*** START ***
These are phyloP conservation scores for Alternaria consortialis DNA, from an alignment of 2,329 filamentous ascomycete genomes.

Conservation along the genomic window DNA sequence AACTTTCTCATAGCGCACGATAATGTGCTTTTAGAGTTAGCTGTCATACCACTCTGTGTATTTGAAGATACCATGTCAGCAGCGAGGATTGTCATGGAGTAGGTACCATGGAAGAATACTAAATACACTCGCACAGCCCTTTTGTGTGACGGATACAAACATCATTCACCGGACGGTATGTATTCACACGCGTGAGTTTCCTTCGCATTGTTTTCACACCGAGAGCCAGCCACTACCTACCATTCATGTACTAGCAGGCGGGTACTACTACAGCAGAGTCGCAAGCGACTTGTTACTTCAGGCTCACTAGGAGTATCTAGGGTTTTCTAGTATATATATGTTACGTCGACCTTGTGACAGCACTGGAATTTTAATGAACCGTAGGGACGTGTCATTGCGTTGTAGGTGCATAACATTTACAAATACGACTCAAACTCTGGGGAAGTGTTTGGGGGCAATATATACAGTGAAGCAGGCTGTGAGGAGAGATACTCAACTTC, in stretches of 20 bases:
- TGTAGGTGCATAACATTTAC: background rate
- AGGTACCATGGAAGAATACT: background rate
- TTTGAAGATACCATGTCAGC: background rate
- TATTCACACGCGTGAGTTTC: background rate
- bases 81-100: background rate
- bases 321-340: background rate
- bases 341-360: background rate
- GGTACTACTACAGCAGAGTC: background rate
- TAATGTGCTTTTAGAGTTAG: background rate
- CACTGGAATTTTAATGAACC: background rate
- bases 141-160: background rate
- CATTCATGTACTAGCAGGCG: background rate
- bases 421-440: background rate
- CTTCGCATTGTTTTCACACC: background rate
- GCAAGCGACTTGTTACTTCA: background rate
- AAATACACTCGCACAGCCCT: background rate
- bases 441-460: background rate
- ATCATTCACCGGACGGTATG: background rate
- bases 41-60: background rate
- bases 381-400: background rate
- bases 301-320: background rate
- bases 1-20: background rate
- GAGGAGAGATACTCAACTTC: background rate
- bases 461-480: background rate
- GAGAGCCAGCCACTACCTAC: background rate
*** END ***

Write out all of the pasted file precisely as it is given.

These are phyloP conservation scores for Alternaria consortialis DNA, from an alignment of 2,329 filamentous ascomycete genomes.

Conservation along the genomic window DNA sequence AACTTTCTCATAGCGCACGATAATGTGCTTTTAGAGTTAGCTGTCATACCACTCTGTGTATTTGAAGATACCATGTCAGCAGCGAGGATTGTCATGGAGTAGGTACCATGGAAGAATACTAAATACACTCGCACAGCCCTTTTGTGTGACGGATACAAACATCATTCACCGGACGGTATGTATTCACACGCGTGAGTTTCCTTCGCATTGTTTTCACACCGAGAGCCAGCCACTACCTACCATTCATGTACTAGCAGGCGGGTACTACTACAGCAGAGTCGCAAGCGACTTGTTACTTCAGGCTCACTAGGAGTATCTAGGGTTTTCTAGTATATATATGTTACGTCGACCTTGTGACAGCACTGGAATTTTAATGAACCGTAGGGACGTGTCATTGCGTTGTAGGTGCATAACATTTACAAATACGACTCAAACTCTGGGGAAGTGTTTGGGGGCAATATATACAGTGAAGCAGGCTGTGAGGAGAGATACTCAACTTC, in stretches of 20 bases:
- TGTAGGTGCATAACATTTAC: background rate
- AGGTACCATGGAAGAATACT: background rate
- TTTGAAGATACCATGTCAGC: background rate
- TATTCACACGCGTGAGTTTC: background rate
- bases 81-100: background rate
- bases 321-340: background rate
- bases 341-360: background rate
- GGTACTACTACAGCAGAGTC: background rate
- TAATGTGCTTTTAGAGTTAG: background rate
- CACTGGAATTTTAATGAACC: background rate
- bases 141-160: background rate
- CATTCATGTACTAGCAGGCG: background rate
- bases 421-440: background rate
- CTTCGCATTGTTTTCACACC: background rate
- GCAAGCGACTTGTTACTTCA: background rate
- AAATACACTCGCACAGCCCT: background rate
- bases 441-460: background rate
- ATCATTCACCGGACGGTATG: background rate
- bases 41-60: background rate
- bases 381-400: background rate
- bases 301-320: background rate
- bases 1-20: background rate
- GAGGAGAGATACTCAACTTC: background rate
- bases 461-480: background rate
- GAGAGCCAGCCACTACCTAC: background rate